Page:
Appeal Court judge Alice Yorke-Soo Hon. –
THE Court of Appeal will be asked to clarify what appears to be a lacuna in the Dangerous Drugs (Amendment) Act on the possession of less than 30 grammes of marijuana.
At a hearing of magisterial appeals on Thursday, deputy DPP Tricia Hudlin-Cooper told Justices of Appeal Alice Yorke-Soo Hon and Gregory Smith the State will be asking the court to clarify the law.
She said there appeared to be a lacuna between “Parliament’s intent and what pertains now.”
“It has been causing trouble in the lower courts,” Hudlin-Cooper admitted.
She said the legislation allows someone found in simple possession of less than 30 grammes of marijuana to apply for a conviction to be expunged. However, she hinted there was a loophole in terms of where the alleged offence occurred.
In two of three appeals, the judges ordered submissions to be filed in June and have adjourned the matters to July 20.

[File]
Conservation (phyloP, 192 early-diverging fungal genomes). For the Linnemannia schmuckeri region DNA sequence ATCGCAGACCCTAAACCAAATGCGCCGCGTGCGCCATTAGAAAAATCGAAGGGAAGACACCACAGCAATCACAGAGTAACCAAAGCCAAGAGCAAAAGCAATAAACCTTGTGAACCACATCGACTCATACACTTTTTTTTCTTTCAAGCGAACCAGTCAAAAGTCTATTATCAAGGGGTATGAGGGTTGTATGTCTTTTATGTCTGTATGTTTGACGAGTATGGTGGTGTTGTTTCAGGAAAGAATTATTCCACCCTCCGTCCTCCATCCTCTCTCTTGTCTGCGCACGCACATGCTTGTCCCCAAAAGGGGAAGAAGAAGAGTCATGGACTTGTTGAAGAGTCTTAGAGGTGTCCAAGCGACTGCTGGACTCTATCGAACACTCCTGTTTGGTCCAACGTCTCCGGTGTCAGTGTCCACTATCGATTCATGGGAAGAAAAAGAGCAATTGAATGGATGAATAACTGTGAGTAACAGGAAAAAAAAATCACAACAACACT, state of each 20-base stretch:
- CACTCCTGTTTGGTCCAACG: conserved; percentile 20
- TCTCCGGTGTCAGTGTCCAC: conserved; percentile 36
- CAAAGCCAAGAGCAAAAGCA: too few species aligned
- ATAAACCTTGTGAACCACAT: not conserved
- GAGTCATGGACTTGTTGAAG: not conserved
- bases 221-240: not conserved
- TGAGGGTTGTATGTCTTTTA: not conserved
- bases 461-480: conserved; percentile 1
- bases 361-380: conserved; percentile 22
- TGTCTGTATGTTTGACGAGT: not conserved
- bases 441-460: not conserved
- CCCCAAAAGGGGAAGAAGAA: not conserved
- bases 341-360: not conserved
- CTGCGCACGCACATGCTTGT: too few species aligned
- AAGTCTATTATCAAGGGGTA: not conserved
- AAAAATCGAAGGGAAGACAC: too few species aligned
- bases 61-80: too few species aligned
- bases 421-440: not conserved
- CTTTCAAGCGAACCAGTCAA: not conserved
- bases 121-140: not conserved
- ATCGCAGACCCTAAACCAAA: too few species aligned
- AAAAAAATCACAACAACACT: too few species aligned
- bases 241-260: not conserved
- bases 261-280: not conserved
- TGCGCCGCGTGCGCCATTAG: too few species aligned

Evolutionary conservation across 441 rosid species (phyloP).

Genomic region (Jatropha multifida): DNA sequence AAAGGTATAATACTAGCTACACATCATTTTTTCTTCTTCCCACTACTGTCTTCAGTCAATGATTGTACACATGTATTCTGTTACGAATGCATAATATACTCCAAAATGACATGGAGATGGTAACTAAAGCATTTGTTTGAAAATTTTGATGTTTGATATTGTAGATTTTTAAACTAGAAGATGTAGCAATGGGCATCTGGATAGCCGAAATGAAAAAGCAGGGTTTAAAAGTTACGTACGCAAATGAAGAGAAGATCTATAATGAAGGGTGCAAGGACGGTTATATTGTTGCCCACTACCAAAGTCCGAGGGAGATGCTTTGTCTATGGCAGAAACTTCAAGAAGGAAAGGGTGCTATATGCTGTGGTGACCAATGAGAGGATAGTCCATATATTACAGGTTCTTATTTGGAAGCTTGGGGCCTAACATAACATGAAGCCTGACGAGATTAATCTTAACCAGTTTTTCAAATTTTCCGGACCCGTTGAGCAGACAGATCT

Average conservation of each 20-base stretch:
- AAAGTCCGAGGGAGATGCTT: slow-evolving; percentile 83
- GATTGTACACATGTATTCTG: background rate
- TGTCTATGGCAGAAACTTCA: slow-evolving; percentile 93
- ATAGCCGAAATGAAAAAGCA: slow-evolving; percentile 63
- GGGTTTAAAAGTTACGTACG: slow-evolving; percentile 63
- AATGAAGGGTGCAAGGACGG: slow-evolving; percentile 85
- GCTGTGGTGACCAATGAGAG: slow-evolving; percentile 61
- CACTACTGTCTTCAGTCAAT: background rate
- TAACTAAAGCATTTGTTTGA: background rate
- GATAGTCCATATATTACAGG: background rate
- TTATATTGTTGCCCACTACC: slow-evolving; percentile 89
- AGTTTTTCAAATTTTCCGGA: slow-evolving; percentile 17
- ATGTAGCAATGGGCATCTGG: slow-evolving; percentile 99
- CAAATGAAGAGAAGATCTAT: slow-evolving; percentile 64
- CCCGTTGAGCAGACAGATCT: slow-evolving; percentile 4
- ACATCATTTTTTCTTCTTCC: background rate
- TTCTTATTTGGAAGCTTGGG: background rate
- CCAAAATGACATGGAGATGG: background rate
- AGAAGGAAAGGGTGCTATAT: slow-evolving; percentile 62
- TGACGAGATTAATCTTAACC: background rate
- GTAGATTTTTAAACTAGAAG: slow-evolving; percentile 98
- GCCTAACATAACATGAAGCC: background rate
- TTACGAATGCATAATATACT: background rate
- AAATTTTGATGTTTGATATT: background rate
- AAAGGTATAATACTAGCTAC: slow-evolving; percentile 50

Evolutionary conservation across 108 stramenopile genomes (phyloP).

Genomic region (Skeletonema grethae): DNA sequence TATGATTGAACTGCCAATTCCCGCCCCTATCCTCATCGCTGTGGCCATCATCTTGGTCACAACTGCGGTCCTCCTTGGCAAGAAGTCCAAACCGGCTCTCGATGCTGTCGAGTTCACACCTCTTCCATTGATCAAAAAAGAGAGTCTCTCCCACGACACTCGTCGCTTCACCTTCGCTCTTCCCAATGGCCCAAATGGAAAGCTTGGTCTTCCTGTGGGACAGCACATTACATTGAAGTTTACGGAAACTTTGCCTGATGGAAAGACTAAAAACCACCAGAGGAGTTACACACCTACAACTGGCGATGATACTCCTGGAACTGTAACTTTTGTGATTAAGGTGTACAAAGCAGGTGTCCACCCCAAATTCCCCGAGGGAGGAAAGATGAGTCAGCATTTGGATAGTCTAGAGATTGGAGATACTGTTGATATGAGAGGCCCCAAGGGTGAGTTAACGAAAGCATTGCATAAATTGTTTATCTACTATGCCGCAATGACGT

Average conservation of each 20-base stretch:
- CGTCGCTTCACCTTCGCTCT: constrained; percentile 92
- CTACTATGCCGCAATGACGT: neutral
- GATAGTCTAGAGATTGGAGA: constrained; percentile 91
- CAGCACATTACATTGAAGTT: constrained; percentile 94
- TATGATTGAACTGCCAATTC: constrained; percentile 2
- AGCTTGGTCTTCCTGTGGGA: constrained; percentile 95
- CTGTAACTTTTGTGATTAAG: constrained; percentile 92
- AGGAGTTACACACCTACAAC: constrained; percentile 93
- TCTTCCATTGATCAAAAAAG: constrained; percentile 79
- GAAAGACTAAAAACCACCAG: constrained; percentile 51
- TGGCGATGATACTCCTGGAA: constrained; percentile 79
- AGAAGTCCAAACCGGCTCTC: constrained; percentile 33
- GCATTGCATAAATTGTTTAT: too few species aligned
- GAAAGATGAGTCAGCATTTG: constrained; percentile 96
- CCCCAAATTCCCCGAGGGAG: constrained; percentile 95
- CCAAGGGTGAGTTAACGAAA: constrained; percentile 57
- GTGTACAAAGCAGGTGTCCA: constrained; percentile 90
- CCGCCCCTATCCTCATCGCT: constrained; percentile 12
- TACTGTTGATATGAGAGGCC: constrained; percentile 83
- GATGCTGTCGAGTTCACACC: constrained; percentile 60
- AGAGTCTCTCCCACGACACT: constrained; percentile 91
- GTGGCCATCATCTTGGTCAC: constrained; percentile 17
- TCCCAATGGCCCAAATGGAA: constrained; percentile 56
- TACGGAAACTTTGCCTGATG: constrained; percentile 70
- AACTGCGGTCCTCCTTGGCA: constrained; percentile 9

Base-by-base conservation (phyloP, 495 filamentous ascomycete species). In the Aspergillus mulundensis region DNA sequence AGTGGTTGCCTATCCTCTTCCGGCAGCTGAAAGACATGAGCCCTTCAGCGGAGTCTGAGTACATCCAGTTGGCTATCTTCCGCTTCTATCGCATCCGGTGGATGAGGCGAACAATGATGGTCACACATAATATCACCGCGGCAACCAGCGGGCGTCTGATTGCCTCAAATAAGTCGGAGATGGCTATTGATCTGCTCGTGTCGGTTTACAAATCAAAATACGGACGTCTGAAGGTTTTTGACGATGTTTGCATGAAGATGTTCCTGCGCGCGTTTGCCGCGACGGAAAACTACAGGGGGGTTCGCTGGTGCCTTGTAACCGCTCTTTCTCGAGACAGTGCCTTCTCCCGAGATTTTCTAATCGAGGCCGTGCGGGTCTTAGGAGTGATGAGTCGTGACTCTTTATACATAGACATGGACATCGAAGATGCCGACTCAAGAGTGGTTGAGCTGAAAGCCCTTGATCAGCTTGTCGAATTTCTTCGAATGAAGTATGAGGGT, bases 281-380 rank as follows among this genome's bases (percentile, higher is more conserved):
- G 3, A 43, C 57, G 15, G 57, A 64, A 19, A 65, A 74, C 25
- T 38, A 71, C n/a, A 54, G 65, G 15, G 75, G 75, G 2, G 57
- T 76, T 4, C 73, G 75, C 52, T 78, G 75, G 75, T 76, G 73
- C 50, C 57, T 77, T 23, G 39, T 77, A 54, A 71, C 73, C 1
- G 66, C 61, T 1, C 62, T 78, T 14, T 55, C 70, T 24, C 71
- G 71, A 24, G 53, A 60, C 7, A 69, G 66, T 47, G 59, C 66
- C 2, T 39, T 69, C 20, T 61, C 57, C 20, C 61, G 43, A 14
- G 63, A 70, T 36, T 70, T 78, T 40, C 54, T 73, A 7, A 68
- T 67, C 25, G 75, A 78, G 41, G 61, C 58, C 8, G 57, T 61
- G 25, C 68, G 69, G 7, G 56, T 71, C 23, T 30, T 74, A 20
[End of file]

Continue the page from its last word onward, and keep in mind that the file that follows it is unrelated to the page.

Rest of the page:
Those cases involved the arrest of a prison officer and a university student. In the matter of Cpl Leroy Baptiste against prison officer Max Durity, the State appealed after he was found not guilty in the Arima Magistrates Court in October 2014. Durity was held at the prison in January 2006, with 25 grammes of marijuana in the fold of his beret, which he was wearing.
In the other matter, former university student Brian Hibbert was arrested on the UWI St Augustine campus with 1.15 grammes of marijuana in March 2010. He was fined $1,000, but appealed.
In a third matter, Keston McIntosh, a passenger in a vehicle in December 2018, was convicted of possession of 25 grammes of marijuana. Although he appealed, he did not put in an appearance at Thursday’s hearing of magisterial appeals.
His appeal was dismissed for want of appearance, but Soo Hon noted that he can still apply to the court for his matter to be reinstated, since dismissals of appeals for want of appearance are not based on the merits of the case. McIntosh can also apply to have his conviction expunged.
The 2019 amendments to the Dangerous Drugs Act decriminalised the growing and personal use of small amounts of marijuana.
Speaking in the Senate on Tuesday, Attorney General Reginald Armour, SC, said marijuana decriminalisation has resulted in many people’s being spared prison. He said there has been a 77 per cent drop in cannabis convictions, and less money spent prosecuting users.